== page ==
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I am using Python but some pre-defineted snippets. I was wondering is it possible to apply them if the keyword is the first word.

if and [TAB] converted into if cond:. I want this behaviour if the keyword is the beginning of the line as first word.


Let's assume if I type if inside a double quotes "...if[curoser]..." and press TAB, or object.if[TAB], then the snippet still applied, which I don't want.

Example cursor is right next to if and I press TAB

print("if")
         ^ 

=> Converted into following piece of code, which I don't want:

print("if cond:

")


or object.if TAB converted into

object.if cond:


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  • @lawlist I get confust how to apply those solution to all the native/local snippets. Should I manuall change them one by one? or which changes should I make to my .emacs file
    – alper
    Jun 9 at 15:55
  • When the need arises, I personally use a combination of wgrep and multiple-cursors to make changes to multiple files in one fell swoop. I don't know whether there is another solution beyond the linked proposed duplicate thread cited above. You may or may not want to change multiple files given your particular needs ... you could start off by modifying just the snippets that should always activate only at the beginning of the line ...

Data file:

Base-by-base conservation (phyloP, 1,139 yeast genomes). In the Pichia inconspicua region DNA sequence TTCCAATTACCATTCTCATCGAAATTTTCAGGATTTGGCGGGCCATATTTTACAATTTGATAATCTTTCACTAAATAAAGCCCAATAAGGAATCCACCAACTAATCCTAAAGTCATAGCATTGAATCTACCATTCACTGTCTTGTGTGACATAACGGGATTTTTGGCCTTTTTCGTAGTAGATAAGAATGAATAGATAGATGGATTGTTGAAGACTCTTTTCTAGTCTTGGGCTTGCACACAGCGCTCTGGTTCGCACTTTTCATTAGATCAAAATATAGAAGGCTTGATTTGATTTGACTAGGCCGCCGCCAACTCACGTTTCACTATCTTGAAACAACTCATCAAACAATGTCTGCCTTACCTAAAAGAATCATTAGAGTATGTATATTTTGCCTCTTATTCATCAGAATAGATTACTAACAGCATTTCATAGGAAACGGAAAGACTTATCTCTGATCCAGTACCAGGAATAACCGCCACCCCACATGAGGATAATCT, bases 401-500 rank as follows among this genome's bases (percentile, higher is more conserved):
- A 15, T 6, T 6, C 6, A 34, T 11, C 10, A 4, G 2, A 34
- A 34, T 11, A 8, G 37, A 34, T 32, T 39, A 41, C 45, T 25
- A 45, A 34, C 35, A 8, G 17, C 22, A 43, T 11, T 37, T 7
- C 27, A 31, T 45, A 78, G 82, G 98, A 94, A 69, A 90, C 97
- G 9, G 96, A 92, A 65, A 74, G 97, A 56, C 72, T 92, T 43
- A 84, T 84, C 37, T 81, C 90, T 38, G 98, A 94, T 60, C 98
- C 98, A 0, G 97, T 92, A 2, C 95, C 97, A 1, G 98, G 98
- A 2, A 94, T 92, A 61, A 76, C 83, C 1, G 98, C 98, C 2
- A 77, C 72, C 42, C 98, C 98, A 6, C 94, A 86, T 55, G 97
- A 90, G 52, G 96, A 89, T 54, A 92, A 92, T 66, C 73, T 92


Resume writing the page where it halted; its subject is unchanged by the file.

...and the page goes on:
– lawlist
    Jun 9 at 16:22
  • Do you use doom-snippets? if yes you may need some small configuration to work correctly in non-doom emacs.
    – Ian
    Jun 10 at 12:20
  • No I am not using doom-snippets. Please note that I am using GNU Emacs 26.3 terminal along with yasnippet-classic-snippets and yasnippet-snippets. Those exists under /usr/share/yasnippet-snippets/python-mode and I have my local snippets under ~/.emacs.d/snippets/python-mode. I get confused where should I manually change each snippet adding # condition: (and (looking-back to each snippet?
    – alper
    Jun 10 at 13:18
  • 1
    Perhaps you could try a regexp like "^[\s\t]?+f" as the first argument to looking-back. The \s in brackets is a space. The \t in brackets is a tab. The ? means that what is in brackets may or may not be present in what is being matched. The + means that there may be more than one space and/or more than one tab.
    – lawlist
    Jun 11 at 17:55

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